The best autumn-flowering bulbs for beginners: kick off with naked ladies

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The Guardian

Autumn-flowering bulbs need a summer of sleep. They hail from Mediterranean regions – places where the summers are hot and dry, and it makes sense to siesta. But by the time autumn returns, and with it the rain, they flash back into action, with delicate flowers arising from the earth long before their leaves. If you’ve not tried autumn bulbs before, colchicum, commonly known as naked ladies, are a good place to start because they are otherworldly and yet very easy to grow.

The large blooms of colchicum look mightily like those of an oversized crocus, but they are actually members of the lily family rather than the iris. Most produce their flowers from late summer to mid-autumn. Then, in the cool of early winter, they start to put out their large, strap-like leaves. These increase in size until May, at which point their seedheads ripen, to be released over summer. During these hotter months the leaves die back and the bulb seemingly disappears. But as the soil temperate drops, the flowers re-emerge.

These flowers are quite extraordinary, but are fragile and easily damaged by wind, so they need to be situated somewhere sheltered, either in pots or protected corners of borders. They can also work well at the base of a hedge – such as a low box – as long as it gets good light. Or they can be planted on the sunny side of large shrubs, such as the Cotinus coggygria bush – the smoky purple leaves contrast wonderfully with the pink of the colchicum blooms.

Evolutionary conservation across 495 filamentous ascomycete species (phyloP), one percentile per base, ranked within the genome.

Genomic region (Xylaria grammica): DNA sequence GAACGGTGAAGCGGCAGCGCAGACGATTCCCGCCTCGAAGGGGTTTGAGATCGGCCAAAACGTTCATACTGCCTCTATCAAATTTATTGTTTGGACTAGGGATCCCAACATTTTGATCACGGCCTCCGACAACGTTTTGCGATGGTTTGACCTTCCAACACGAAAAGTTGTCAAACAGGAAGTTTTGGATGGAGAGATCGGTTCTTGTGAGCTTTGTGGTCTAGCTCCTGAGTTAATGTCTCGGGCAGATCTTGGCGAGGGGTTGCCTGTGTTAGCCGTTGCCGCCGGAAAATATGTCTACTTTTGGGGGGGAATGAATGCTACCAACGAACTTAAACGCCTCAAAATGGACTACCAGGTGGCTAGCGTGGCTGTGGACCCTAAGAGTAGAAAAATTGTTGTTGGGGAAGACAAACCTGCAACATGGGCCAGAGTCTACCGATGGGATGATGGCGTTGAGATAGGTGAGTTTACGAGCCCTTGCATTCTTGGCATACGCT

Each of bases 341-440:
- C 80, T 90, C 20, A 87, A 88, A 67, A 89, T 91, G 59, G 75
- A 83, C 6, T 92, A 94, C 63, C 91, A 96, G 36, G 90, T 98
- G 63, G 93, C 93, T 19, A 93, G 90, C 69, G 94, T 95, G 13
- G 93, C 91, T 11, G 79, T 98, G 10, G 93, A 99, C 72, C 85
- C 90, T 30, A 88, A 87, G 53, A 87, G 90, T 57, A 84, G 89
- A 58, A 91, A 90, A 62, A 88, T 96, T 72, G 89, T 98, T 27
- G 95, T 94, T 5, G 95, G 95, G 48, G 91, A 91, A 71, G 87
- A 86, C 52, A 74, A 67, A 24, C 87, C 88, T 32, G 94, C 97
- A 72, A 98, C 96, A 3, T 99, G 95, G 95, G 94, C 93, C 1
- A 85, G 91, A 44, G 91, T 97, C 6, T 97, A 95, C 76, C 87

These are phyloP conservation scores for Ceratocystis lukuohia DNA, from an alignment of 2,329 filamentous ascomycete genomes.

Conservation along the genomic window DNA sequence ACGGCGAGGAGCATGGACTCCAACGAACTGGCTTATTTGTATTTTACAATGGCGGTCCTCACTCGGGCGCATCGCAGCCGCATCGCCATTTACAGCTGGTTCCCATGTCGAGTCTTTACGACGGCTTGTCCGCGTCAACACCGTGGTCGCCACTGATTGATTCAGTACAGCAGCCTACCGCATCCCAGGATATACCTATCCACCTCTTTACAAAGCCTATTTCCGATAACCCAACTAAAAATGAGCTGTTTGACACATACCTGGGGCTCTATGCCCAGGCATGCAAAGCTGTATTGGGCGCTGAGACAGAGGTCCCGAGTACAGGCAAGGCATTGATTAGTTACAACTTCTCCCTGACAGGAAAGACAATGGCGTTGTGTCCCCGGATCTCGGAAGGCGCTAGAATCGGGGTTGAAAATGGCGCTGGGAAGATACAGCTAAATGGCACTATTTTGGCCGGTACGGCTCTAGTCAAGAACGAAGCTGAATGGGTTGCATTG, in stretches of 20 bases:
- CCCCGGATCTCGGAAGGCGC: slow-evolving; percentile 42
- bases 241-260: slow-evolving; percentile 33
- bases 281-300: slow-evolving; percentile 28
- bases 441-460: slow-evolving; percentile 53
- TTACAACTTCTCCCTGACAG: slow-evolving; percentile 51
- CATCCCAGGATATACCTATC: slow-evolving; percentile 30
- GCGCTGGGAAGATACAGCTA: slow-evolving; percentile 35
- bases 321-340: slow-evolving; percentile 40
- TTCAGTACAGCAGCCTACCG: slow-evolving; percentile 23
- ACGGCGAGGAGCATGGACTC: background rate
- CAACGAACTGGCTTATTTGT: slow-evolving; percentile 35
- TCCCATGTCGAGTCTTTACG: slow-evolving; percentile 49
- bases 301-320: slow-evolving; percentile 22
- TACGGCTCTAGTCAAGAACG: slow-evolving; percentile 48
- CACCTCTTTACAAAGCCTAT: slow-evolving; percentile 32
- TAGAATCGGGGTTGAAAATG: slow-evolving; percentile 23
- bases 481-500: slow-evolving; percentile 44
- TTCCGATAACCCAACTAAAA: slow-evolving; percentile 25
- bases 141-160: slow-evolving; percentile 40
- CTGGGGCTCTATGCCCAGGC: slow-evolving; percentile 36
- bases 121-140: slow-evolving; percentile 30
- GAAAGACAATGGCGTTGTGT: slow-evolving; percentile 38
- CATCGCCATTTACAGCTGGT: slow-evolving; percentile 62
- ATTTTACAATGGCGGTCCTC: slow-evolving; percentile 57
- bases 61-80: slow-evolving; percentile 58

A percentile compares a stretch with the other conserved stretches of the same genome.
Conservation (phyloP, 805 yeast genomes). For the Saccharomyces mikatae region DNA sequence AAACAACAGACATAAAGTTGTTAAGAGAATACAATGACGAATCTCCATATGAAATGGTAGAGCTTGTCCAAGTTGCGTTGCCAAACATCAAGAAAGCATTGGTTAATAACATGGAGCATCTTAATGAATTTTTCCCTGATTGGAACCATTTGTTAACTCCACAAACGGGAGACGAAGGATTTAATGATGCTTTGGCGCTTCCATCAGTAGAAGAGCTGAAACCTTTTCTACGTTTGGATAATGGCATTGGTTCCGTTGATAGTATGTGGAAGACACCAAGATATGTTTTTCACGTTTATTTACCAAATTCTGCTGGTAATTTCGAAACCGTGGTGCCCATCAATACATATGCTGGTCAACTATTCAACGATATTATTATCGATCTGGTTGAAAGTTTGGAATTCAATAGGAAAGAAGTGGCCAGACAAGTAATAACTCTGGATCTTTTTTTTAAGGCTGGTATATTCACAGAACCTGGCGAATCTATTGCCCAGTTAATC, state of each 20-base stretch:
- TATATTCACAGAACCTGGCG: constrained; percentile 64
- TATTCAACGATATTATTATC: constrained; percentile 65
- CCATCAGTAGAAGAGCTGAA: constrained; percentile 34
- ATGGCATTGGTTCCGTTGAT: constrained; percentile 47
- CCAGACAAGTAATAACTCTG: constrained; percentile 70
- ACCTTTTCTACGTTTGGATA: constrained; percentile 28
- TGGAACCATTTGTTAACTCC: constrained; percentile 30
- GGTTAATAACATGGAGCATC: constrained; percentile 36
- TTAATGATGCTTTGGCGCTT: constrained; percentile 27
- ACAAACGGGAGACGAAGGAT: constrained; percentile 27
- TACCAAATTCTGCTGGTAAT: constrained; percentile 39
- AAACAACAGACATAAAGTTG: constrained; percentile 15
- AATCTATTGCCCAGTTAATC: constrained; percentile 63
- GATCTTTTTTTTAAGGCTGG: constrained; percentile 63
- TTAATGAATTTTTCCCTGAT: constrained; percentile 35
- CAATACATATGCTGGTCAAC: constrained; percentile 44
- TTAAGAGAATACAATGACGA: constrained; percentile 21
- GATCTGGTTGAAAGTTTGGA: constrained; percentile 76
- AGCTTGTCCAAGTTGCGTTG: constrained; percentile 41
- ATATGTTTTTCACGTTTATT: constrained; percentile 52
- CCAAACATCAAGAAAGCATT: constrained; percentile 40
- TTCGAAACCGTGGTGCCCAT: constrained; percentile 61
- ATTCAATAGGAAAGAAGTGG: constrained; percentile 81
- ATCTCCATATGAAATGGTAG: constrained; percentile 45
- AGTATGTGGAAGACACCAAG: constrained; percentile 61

Order colchicum bulbs in July, to be delivered and planted in August. Although they prefer warm, dry soil in summer, they do not like to bake, and so they need to be insulated by a deep layer of earth. Plant them at least twice as deep as the length of the corm (bulb). You don’t have to water them in when planting, nor do you need to wait until it has rained, as the plants are still dormant. But they do need to be in a spot that is moist when in growth, so make sure you haven’t planted them in rain shadow, particularly if they are beneath an evergreen. And don’t, however tempting, imagine you can remove the leaves in late spring while they are dying back, as they are crucial to corm fattening for autumn.

Colchicum speciosum is perhaps the most robust and easiest to get hold of. It can even be grown in thin grasslands, the sort under an orchard, for instance. The flowers are large and robust enough to take the competition of grass and are surprisingly weather-resistant. The pure white form, C. speciosum ‘Album’, is pristine and quite lovely. There are also a number of tessellated forms with extraordinary patterns on the flowers. ‘Conquest’ is one of the best, with bright lilac-rose tessellated petals. For a pure pink try ‘Pink Goblet’, which has flowers shaped and coloured just as the name suggests. Finally, the double-flowered ‘Waterlily’ is a beautiful amethyst-lilac. But rain and wind nearly always damage them, so perhaps best for a pot in a sheltered spot.

July 15, 2022 at 03:42PM Alys Fowler

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